Where Have All the Martens Gone?
From time to time, a resident in Humboldt County will submit a report claiming to have spotted a Pacific fisher or a Humboldt marten. Because Pacific fishers are rare, and because the Humboldt marten was previously thought to be extinct due to human influences such as trapping and logging in their old-growth conifer habitat, these animals remain barely documented. The Corridor from the Redwoods to the Sea, built as a passageway for wild creatures, appears to be prime location to spot small carnivores such as fishers and martens, but despite local accounts, the rare sightings remain unverified by scientists. Where have these small predators gone?
Margaret Noel Soucy from Ancient Forests International set off to prove the existence of the rare and endangered carnivores in the Corridor from the Redwoods to the Sea, which includes areas of Humboldt Redwoods State Park, Gilham Butte Late Seral Reserve and the King Range National Conservation Area. Using motion cameras and track-box stations to record animal prints, Soucy surveyed the mammals in the corridor region. The track boxes identified a wide range of predators: ringtail cats, gray foxes, black bears, spotted and striped skunks, opossums, and creatures such as chipmunks and mice.
Thus far, however, the Pacific fisher and Humboldt marten remain elusive. The Humboldt marten was considered extinct until 1997, when a small population was discovered roaming in Del Norte County. Pacific fishers have been on petitions for listing as an endangered species, and the Pacific fisher and the Humboldt marten are “Species of Special Concern” in California. An original purpose of the Corridor from the Redwoods to the Sea was to provide habitat connectivity for rare creatures such as Pacific fisher, Humboldt marten and northern spotted owl, but research has not documented their use of the region. Surveying these mesocarnivores (small to midsize carnivores) has not been possible for land managers.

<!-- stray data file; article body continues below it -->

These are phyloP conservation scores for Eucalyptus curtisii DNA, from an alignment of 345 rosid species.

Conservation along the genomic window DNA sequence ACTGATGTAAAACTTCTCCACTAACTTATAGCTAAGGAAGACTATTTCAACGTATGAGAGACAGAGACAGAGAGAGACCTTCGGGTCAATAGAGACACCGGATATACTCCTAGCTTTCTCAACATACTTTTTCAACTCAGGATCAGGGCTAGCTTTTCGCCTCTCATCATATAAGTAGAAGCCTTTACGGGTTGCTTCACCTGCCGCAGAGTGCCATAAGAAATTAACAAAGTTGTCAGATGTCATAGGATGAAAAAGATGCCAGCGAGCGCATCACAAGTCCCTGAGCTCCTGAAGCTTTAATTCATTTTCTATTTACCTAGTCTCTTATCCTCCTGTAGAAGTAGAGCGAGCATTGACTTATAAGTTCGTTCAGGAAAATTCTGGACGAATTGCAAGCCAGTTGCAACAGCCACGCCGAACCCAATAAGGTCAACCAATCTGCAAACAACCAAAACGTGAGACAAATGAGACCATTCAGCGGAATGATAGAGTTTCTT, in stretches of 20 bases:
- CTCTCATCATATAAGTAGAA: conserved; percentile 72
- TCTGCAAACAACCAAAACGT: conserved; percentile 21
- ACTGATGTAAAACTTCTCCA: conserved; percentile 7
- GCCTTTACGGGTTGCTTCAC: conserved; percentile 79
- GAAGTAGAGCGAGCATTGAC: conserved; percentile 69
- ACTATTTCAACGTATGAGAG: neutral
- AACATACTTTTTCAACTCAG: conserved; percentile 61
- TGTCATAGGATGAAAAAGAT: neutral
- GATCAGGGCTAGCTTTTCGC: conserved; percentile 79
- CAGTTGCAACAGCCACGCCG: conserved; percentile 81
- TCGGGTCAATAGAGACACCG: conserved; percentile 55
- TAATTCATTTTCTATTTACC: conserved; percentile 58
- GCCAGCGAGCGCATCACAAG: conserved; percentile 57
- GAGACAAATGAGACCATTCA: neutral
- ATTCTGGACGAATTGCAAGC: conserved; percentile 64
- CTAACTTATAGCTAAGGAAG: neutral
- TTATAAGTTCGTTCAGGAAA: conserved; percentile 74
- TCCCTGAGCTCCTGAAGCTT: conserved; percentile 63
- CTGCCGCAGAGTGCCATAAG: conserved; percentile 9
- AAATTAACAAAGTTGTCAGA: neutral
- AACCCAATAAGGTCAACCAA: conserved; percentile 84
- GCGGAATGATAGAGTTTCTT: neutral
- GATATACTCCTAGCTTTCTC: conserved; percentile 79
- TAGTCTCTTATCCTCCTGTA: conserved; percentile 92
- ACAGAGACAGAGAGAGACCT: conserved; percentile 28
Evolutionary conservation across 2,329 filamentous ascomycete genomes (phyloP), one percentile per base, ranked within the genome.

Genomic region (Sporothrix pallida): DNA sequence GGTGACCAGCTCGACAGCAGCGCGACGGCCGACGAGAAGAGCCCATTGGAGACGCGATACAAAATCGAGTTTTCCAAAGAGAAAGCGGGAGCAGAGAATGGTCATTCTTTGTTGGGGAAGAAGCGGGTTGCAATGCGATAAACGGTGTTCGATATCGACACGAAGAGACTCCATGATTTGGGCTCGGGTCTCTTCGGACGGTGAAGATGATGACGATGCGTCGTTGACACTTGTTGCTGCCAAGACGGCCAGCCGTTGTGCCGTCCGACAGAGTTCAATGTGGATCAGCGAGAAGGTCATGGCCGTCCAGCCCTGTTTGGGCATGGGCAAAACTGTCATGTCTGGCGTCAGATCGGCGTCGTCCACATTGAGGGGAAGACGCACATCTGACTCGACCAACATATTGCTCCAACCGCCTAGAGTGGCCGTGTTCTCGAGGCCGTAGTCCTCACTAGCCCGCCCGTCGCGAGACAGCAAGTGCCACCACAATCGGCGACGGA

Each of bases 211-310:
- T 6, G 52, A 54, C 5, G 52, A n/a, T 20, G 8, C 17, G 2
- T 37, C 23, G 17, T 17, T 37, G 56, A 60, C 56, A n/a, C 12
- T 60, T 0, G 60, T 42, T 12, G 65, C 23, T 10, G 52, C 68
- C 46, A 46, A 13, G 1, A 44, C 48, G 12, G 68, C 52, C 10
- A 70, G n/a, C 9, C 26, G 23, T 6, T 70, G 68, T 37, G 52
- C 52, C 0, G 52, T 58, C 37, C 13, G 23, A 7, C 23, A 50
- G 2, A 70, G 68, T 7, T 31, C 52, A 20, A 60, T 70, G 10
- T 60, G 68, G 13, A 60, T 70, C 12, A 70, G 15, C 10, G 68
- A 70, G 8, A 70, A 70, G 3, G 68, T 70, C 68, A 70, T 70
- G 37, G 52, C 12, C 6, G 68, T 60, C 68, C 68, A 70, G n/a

Soucy hopes her quest to spot the rare predators in the wildlife corridor will raise awareness about mesocarnivores and their conservation. Carnivores are indicators of ecosystem health; their presence — or absence — could indicate the conditions of the forest. Soucy continues to search for the Humboldt marten and Pacific fisher in the wildlife corridor. She emphasizes that both species should be included in ecosystem management and biodiversity planning efforts in the coast redwood zone.